Going where Google maps doesn’t

Friday, 16 Dec 2016. So yesterday I averaged a pretty paltry 7km/hour, yer? Big hills, torrential rain, muddy roads, you remember… Well, today I averaged 5!

Day 2’s stats: 9 hours 23 minutes travel time. 47 kilometres. Average 5km/h. 1220 metres up. 1177 metres down.


Here’s what happened.

I sleep soundly in my room in the old Portuguese governor’s residence and wake to a beautiful morning and a lovely scene from my balcony, the Maubisse church, perched on the side of a mountain rising out of clouds. Bound down the stairs to the now open café and a standard Timorese breakfast of white bread rolls and strong sugary black coffee. 

On my way out of town I pass a very colourful cemetery. They aren’t dull grey in Timor. They are instead almost fluorescent, with the headstones painted green, blue, pink and white. 

I’m headed towards the village of Hatu Builico at the foot of Mount Ramelau, East Timor’s highest peak. The road isn’t good and there is another stretch of roadworks. Roadworks = mud. Once you leave the ‘main’ road it’s a good news/ bad news situation.  No more mud, yay. Now it’s lose stones, boo. The stones get progressively bigger as you climb up and up the mountain. Check out the photos below. I should have been on my 29er mountain bike! That would have been FUN. Instead, I had to carefully maneuver my way because the flat bar road bike I’m riding, with city type panniers is really, really not meant for this. With so many jolts and jars I knew I’d be extremely fortunate to get out of East Timor without something going wrong. And something did.  Today it was the plastic bracket of the front handlebar bag snapping.  Fortunately, only part of it, so the bag is still usable carrying minium weight but for the remainder of the day I took it off completely and put it under the ocky strap together with my backpack.

Limited options for lunch, as in I saw just the one shop for hours, the most substantial thing on offer being pot noodles. So be it, but another tingling  (MSG related?) sensation across my face as I ate. 

Despite the road being terribly slow going, the scenery was impressively beautiful and I had many fun interactions with the people I passed, including a group of children playing by the side of the road. 

Alright, so then I get to the turnoff to Letefoho and shortly after the disappearance of a marked road on Google, or Open Maps. A contact I made while planning the trip, an Aussie living in Dili, Matt recommended the route. It took me up and over the mountain range. Fine views until the weather closed in and I was riding amongst the clouds.  Traffic had thinned and for the next three hours I passed, and was passed by, no one. There were one or two surprised locals, and a village at the foot of the mountain. I wanted to stay and interact with the kids that greeted me but I was conscious of the time and it was raining so I pressed on, there was more hilly country ahead of me with the worst tracks I had come across yet. Matt hadn’t said the road would be this bad Or maybe he did and I didn’t pay attention. Not sure that I would recommend it, unless you are on a mountain bike with suspension. I felt like my bike had been put though the aging machine in The Princess Bride.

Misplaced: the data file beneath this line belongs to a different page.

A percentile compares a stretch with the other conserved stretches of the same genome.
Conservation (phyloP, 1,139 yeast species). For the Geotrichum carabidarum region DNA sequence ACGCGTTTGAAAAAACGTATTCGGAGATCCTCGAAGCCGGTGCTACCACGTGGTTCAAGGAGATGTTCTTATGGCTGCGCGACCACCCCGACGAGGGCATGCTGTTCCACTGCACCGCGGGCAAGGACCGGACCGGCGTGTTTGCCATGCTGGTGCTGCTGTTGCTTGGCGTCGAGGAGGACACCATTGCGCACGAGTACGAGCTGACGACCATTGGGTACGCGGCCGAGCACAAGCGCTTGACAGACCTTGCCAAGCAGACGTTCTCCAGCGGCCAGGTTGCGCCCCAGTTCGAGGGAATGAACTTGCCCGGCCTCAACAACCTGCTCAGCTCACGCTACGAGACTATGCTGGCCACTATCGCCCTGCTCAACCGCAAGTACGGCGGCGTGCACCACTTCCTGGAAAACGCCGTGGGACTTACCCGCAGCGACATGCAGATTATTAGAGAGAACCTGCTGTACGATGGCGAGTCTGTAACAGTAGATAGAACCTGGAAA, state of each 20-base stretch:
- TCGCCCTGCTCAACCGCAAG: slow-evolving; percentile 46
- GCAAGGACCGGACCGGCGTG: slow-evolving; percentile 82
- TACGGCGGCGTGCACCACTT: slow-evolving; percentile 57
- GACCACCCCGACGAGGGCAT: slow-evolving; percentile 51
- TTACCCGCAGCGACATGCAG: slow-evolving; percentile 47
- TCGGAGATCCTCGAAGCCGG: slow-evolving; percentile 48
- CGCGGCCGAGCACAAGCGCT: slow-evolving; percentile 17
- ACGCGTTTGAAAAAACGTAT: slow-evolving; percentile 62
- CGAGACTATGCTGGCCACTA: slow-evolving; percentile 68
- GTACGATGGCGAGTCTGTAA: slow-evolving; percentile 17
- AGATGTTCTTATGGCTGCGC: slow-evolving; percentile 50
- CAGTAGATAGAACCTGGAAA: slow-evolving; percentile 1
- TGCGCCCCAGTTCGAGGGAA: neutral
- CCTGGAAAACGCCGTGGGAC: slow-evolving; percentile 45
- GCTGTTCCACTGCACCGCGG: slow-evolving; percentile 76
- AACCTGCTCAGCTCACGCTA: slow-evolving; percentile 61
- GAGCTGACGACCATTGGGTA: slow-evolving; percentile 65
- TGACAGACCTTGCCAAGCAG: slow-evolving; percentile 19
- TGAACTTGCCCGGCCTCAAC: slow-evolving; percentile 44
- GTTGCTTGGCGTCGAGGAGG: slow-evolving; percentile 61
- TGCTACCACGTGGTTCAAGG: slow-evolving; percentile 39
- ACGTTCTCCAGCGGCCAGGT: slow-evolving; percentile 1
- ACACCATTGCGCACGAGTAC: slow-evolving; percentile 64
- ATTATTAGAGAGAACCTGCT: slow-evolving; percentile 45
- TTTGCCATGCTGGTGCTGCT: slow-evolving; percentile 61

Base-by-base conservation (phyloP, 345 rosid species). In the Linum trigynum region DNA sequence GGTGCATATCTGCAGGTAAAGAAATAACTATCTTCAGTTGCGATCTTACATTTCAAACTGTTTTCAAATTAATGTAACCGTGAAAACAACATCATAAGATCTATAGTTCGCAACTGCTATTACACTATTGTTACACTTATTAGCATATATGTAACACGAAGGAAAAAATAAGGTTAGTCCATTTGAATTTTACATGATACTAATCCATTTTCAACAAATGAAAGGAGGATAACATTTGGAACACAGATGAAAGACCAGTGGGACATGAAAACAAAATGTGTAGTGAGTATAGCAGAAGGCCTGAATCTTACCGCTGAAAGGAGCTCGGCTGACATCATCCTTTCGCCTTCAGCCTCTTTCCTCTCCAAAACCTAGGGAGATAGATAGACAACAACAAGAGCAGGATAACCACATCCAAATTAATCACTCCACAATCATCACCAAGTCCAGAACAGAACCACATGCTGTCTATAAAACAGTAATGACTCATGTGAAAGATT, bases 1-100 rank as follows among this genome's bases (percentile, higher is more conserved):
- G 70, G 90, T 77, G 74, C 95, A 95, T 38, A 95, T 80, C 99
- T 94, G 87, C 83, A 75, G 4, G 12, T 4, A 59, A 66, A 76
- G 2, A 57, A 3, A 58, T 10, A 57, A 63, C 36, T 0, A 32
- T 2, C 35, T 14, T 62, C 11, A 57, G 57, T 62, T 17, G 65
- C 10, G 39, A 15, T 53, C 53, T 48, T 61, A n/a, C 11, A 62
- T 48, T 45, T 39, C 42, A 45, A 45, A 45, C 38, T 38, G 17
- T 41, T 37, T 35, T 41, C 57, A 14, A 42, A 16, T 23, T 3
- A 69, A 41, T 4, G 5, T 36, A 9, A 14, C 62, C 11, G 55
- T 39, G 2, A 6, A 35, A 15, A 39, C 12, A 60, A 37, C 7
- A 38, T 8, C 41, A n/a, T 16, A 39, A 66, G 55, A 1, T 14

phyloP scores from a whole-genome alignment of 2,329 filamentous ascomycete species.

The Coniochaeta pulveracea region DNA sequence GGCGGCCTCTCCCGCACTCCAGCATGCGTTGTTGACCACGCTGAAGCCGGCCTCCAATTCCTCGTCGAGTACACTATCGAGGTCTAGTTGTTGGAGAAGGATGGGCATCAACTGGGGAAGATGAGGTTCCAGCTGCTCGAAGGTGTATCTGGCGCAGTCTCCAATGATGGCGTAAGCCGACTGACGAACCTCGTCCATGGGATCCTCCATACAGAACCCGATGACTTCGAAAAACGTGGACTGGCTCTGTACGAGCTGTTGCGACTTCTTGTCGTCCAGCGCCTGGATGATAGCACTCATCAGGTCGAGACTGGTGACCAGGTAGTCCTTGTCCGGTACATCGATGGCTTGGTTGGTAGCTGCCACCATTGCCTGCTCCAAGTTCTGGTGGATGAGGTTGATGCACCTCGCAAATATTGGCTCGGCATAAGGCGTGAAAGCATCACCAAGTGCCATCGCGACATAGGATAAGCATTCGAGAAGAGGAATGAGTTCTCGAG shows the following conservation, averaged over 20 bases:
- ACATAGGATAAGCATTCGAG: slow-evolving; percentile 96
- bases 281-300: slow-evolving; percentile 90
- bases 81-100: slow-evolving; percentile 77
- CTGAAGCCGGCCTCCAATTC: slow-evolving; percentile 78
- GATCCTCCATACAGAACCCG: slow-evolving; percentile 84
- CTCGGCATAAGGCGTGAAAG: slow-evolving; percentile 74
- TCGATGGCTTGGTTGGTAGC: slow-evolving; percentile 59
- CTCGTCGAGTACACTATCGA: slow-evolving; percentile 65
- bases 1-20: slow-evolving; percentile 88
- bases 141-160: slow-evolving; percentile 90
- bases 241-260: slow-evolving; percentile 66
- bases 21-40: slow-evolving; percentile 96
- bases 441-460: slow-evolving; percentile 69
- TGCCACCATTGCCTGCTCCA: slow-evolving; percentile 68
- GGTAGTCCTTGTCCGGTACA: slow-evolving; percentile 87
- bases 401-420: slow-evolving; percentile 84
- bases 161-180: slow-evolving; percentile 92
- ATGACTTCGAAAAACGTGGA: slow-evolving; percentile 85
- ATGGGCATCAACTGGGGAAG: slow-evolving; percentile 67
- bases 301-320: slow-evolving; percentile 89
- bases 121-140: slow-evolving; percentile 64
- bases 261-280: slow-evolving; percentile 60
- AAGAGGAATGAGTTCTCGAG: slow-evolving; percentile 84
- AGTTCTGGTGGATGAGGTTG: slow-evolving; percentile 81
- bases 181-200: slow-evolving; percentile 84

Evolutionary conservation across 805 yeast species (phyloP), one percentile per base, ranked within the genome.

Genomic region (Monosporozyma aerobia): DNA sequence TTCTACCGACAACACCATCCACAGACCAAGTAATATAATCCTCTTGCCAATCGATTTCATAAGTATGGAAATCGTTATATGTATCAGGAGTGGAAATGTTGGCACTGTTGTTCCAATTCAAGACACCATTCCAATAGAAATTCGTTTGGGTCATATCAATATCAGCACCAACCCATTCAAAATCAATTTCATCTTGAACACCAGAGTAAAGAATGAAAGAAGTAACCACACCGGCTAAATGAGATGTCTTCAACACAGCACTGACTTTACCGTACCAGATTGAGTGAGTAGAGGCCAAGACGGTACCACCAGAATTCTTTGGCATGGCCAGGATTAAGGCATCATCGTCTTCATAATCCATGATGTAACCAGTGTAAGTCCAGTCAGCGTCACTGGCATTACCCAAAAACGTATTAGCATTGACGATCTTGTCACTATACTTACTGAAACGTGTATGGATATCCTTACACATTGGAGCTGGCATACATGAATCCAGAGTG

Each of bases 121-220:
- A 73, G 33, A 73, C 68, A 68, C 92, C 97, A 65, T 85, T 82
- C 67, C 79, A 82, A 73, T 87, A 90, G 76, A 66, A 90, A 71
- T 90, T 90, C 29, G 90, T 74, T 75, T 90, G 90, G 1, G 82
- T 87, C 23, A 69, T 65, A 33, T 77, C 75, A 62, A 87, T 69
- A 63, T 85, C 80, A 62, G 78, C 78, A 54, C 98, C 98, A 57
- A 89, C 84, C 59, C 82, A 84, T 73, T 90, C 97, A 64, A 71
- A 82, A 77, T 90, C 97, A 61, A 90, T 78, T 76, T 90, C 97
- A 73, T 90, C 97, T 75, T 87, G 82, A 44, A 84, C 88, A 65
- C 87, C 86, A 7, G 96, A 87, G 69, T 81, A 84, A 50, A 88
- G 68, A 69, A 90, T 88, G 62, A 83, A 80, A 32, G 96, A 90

I hadn’t eaten anything other than a mango since the MSG laced noodles, and so at the next bunch of houses I stopped. After sharing my photo album and building some goodwill with stickers for the kids I motioned the universal mime of picking up food and putting it into my mouth. I also pointed at what looked like corn stalks growing in a field. From the elder in the group I got back the universal shake of the hands towards the ground indicating he couldn’t help.

I rode on and made it to Letefoho as it was getting dark. I went to the police station and was told there were no guesthouses in town. Church perhaps? I enquired. Sure. No one at the church but a girl back in town directed me to the seminary. Is that the right word? Lots of young folk from about 16 to 24 hanging out and having a great time, giggling as young folk tend to. They accepted me, gave me a room to myself for the night and fed me. Can I get an amen? 



7 thoughts on “Going where Google maps doesn’t”

  1. Now that’s what I call a hard day, Simmo…makes me tired just reading about it. I hope it gets easier. In the meantime, make the most of the experience!


  2. What an adventure this is turning out to be! I’m tempted to say, ‘my son, the hero’ but then it could be said I am biased. I’m really enjoying the vicarious experience of adventure travel without having to leave my sentry post here at home, standing up in front of the PC! Now take care, ‘there arn’t many of us left’, as Grandpa used to say.


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